Making KDevelop suitable for large C projects
nhaehnle at gmail.com
Mon Mar 29 13:11:02 UTC 2010
Replying as a user, not a developer, of KDevelop.
My biggest question is: How do you plan to deal with mixed C/C++
codebases? If the C support feels alien and disconnected to the
support of C++, that would be very unfortunate. I'm already using
KDevelop for moderately sized C/C++ codebases and am fairly happy with
it (except I agree that the performance of the parser could be
better). However, if any change would make KDevelop behave
inconsistently depending on whether I'm in a C or a C++ source file,
I'd be rather unhappy about that.
Maybe it would be better to say "Making KDevelop suitable for large
projects", and then take the C-only Linux kernel as a special
subproblem of that. (Yes, C and C++ are different languages, but they
are still similar enough and, importantly, can share structures and
functions that should be cross-referenced correctly.)
On Sat, Mar 27, 2010 at 6:28 AM, Nitin Gupta <ngupta at vflare.org> wrote:
> For past few months, I have been working on a simple IDE (called KXref) based
> on Sublime UI framework, to allow working with large C based projects (Linux
> kernel in particular): http://code.google.com/p/kxref/
> However, I soon realized that it will be much more useful and productive if
> all this can be developed as plugins for upcoming KDevelop4. My initial
> attempt to get it working for Linux kernel failed badly primarily due to lack
> of cscope, or better GNU global, integration (built-in background parser is
> too slow for such large projects). There are many other factors which make it
> unsuitable for kernel projects (as detailed below).
> Unlike popular belief, an IDE for kernel projects (IMHO) is highly desirable.
> Trying to understand such huge and complex codebases is almost impossible
> otherwise. Plain vim+ctags is often not sufficient.
> I'm planning to submit this as a GSoC proposal. I would be thankful for any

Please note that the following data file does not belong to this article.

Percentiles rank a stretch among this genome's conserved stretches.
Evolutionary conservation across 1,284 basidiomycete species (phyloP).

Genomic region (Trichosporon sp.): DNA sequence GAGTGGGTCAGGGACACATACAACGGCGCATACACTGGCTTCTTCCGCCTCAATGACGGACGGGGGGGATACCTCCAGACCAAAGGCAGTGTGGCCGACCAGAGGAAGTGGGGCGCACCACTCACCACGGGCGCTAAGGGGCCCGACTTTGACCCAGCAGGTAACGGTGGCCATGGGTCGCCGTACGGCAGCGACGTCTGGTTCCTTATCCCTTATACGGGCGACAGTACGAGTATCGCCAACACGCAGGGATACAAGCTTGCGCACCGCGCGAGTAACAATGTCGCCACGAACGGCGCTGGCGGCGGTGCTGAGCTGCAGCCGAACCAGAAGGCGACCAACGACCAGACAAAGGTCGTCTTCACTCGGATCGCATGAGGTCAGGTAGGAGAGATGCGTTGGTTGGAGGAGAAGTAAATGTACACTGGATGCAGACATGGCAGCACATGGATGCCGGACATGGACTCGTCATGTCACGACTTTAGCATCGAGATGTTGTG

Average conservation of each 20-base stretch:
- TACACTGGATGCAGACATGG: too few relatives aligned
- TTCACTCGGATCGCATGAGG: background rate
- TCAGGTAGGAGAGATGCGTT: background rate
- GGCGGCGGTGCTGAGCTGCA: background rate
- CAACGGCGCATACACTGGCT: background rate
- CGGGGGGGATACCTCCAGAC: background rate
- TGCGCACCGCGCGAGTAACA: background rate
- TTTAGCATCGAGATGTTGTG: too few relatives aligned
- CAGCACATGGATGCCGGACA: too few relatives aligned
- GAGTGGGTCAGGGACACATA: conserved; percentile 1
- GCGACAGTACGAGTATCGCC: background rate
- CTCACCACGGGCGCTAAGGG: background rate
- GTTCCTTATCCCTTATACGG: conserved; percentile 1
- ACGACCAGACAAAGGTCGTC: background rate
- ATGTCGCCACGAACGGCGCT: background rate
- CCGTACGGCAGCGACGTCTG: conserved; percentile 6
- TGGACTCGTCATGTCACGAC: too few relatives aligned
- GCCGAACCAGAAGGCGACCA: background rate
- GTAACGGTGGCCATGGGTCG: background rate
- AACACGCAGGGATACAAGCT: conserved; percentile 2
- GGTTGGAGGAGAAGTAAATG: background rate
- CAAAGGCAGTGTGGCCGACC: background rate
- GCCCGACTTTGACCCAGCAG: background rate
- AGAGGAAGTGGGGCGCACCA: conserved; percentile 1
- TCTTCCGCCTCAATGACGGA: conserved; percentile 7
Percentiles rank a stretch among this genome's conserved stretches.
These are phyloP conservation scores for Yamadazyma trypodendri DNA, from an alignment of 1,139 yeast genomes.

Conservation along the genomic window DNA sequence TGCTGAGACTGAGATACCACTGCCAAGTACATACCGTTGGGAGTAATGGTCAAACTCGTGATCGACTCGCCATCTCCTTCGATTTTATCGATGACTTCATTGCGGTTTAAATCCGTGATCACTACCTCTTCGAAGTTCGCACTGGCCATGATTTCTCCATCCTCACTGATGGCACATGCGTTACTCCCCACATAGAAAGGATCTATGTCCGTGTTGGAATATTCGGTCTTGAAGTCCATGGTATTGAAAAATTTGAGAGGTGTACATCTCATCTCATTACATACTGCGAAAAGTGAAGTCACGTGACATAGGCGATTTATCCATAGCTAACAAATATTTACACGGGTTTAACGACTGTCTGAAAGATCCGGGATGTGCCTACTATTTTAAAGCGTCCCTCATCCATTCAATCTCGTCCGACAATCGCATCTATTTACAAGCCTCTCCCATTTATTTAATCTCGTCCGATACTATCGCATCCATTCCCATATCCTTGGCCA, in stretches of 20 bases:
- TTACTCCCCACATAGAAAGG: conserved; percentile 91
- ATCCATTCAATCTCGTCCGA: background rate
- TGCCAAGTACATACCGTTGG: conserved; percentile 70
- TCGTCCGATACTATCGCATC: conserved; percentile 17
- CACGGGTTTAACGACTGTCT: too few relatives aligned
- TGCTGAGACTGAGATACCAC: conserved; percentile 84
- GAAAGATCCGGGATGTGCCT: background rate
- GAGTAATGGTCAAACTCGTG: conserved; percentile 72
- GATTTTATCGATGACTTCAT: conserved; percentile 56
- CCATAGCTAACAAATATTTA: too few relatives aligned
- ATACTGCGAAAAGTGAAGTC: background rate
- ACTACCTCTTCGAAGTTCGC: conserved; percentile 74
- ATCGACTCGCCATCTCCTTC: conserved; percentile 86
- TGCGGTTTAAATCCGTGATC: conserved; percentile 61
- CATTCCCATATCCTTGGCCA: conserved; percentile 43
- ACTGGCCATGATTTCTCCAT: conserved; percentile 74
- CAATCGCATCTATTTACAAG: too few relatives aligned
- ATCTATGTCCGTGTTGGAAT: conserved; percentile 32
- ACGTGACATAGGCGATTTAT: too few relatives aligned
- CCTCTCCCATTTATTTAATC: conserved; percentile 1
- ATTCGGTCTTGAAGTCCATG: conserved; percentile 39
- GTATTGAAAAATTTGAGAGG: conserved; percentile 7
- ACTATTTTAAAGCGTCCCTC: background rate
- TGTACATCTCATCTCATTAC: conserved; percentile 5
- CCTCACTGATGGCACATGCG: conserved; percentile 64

> Making KDevelop suitable for large C projects
> (Linux kernel in particular)
> * Integration with GNU global for code cross reference
> - Current built-in background parser does not have a persistent storage
> support. This makes it unsuitable for large projects.
> - Built-in parser seems to be much slower. Parsing of Linux kernel project
> takes forever to finish.
> - GNU global advantage over cscope+ctags: Support incremental database
> update, actively maintained with a good roadmap.
> * Call graphs similar to KScope:
> - http://kscope.sourceforge.net/callgraph.png
> - Existing call graph plugin is currently very limited. It currently only
> shows functions called by the function currently under focus.
> - Currrently, call graph window cannot be “detached” which is almost a must
> for multi-monitor and widescreen setups.
> * Project templates:
> - Generic C project template(s)
> - Linux kernel specific template(s): e.g.: include only x86/x86_64
> architecture files, do not include drivers, etc.
> * SCM support:
> - Git support exists in kdevelop4-extra-plugins but not sure how robust it
> is. For good Linux kernel project support, need to make sure that this works
> - Better file history navigation as supported by p4v for Perforce (as a
> KDevelop plugin): http://www.perforce.com/perforce/products/p4v.html
> * Built-in 'oops' (kernel crash messages) interpreter:
> - Transform plain oops message into references to functions shown in
> - Interpret stack dump into function parameters.
> * Integration with SystemTap (http://sourceware.org/systemtap/wiki):
> - Explore existing tap points.
> - Easily create new one with auto-generated scripts (provide library of
> commonly used scripts).
> - Visualizers for various kinds of stats exported by SystemTap.
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